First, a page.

The Hound, the Hare, and the Snail.

Medieval illuminations in the margins of manuscripts are a wonderland of imagination and humor. The 14th century gives the avid reader an amazing selection of such illustrations to entertain us. ‘The Hound, the Hare, and the Snail’ is one of my favorites. Through it, we can see wit and the finest of artistry. Imagine the skill of a monk, ascribe sitting at their desk adding such charming devices to a handwritten manuscript. Here we have the proudest of Hares sitting upon his mighty mount, the hound while displaying a snail on his right wrist. To the average reader, this may seem innocent. But to the avid historian, the avid re-enactor there is so much wickedness displayed right out in the open.

Here we have a hare, daring to ride upright like a great nobleman, mounted on a great steed. A hare would never be seen as food for the table of true nobles. We know he is male, for he sits astride. A lady would have mounted side-saddle. His steed is a pure white hound, female in fact to the discerning eye. Not a great stallion. He holds the reins of his mount in his left hand. In the 14th century, anyone who displayed their skill at leading with their left hand was thought by the church to have been touched by the devil. A white gauntlet adorns his right paw, there mounted in full view is a snail.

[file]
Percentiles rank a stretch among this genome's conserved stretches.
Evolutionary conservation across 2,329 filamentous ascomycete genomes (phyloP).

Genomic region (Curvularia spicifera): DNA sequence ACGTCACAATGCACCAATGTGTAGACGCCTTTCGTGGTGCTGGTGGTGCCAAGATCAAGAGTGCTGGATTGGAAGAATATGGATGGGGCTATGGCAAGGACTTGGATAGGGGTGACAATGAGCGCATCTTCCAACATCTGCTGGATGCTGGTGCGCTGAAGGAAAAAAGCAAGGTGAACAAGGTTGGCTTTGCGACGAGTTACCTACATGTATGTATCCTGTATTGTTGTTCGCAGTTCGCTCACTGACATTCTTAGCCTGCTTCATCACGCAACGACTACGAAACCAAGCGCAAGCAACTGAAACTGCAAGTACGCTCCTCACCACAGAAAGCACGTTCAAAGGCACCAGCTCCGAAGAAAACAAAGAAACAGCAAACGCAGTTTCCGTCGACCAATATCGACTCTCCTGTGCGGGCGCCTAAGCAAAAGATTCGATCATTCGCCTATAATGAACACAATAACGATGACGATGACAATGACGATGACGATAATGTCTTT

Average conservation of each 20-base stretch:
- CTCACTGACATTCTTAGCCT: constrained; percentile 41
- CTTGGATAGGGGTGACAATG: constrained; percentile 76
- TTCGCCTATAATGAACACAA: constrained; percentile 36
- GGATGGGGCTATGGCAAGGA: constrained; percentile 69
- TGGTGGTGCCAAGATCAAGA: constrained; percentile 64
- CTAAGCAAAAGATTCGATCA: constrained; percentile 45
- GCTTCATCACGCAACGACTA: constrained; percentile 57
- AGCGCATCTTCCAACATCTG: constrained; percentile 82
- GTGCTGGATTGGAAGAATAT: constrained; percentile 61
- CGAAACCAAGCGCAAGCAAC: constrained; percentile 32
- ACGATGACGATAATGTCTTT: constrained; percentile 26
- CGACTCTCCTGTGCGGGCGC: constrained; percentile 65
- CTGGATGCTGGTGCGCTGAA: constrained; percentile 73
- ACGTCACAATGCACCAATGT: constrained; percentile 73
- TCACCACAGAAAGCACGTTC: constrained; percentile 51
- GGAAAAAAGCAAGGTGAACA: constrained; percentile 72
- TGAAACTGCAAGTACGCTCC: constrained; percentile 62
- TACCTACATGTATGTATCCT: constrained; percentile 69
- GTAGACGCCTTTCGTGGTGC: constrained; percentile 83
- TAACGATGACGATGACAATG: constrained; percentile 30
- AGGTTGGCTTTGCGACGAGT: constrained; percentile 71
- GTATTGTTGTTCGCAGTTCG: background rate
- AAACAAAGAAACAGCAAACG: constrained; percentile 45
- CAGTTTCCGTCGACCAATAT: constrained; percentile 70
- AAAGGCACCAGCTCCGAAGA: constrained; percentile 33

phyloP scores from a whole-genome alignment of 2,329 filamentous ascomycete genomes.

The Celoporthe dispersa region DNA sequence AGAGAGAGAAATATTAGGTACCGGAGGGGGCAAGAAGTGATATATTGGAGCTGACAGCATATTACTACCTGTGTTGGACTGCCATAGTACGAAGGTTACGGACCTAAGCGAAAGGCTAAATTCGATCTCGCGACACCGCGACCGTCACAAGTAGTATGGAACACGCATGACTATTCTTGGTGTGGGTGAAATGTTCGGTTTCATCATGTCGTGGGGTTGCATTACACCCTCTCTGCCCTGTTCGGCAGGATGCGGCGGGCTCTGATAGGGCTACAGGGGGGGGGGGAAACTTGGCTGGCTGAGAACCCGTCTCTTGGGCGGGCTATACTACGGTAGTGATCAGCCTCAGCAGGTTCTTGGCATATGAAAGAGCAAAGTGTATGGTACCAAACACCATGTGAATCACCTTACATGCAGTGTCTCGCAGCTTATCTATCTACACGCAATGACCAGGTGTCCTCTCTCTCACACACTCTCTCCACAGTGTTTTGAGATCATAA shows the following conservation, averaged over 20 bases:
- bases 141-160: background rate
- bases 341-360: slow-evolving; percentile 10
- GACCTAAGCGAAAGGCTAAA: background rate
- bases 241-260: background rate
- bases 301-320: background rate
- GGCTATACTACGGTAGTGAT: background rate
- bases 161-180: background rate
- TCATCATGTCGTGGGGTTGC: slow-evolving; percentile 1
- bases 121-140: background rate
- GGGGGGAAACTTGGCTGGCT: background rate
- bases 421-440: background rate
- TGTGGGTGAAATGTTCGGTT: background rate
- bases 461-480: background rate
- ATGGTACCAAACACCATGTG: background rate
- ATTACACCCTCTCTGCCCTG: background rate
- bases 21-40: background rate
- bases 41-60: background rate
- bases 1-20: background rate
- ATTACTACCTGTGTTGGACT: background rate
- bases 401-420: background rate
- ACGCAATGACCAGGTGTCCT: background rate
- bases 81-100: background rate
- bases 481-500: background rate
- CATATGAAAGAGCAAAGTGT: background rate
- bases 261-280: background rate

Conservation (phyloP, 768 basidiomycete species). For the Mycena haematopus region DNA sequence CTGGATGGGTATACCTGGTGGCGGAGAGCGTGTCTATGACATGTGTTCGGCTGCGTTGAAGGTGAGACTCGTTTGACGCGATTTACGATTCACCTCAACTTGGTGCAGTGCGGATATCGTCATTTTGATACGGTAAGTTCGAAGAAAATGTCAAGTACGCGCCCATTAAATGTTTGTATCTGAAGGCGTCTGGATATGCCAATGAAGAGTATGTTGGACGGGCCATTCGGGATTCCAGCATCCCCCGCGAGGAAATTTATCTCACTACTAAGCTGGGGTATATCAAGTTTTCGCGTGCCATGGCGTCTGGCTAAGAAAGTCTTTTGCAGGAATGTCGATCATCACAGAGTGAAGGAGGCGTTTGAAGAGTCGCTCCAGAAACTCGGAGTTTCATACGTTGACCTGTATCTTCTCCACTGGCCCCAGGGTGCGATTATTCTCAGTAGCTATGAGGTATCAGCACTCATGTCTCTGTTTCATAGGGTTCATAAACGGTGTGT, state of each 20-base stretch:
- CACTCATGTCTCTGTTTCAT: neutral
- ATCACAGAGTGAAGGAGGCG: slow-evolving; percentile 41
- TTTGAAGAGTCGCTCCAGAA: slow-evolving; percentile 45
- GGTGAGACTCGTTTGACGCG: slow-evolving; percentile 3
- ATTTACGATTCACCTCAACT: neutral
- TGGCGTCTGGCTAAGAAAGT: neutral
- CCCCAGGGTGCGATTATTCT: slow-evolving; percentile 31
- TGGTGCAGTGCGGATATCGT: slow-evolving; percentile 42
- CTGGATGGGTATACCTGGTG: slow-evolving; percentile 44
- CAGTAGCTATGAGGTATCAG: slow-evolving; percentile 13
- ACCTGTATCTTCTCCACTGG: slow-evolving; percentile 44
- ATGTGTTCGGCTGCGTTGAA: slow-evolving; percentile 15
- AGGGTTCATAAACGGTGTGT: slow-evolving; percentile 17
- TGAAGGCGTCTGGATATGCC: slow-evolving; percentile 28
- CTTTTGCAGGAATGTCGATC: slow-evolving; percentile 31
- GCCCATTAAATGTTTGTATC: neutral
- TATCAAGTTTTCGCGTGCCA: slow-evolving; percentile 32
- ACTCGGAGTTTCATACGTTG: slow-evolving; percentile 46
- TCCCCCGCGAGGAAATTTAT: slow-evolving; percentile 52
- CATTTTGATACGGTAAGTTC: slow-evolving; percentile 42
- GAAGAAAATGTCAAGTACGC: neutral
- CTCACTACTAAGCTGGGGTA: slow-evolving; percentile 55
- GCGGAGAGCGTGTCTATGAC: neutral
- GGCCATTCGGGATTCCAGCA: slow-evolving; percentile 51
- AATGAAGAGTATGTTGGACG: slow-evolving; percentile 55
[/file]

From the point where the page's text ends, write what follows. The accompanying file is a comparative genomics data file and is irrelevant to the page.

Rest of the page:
This snail dares to pretend to be a fine bird of prey. One of the greatest symbols of nobility in the 14th century. A snail, such an innocent device you might think (How dare a snail to think it is equal to a falcon) But in reality, this apparently whimsical little artwork is a simply beautiful way of both having a dig at the noble classes, but also entertaining the reader.

This tiny element, all three little creatures combined, might be just inches tall. So small that many may never really take the time to look at them closely. I will revisit such illustrations in the future. Some may shock you such is their temerity to flaunt what many think, is the great morality of the high medieval period.

Warwick Hill


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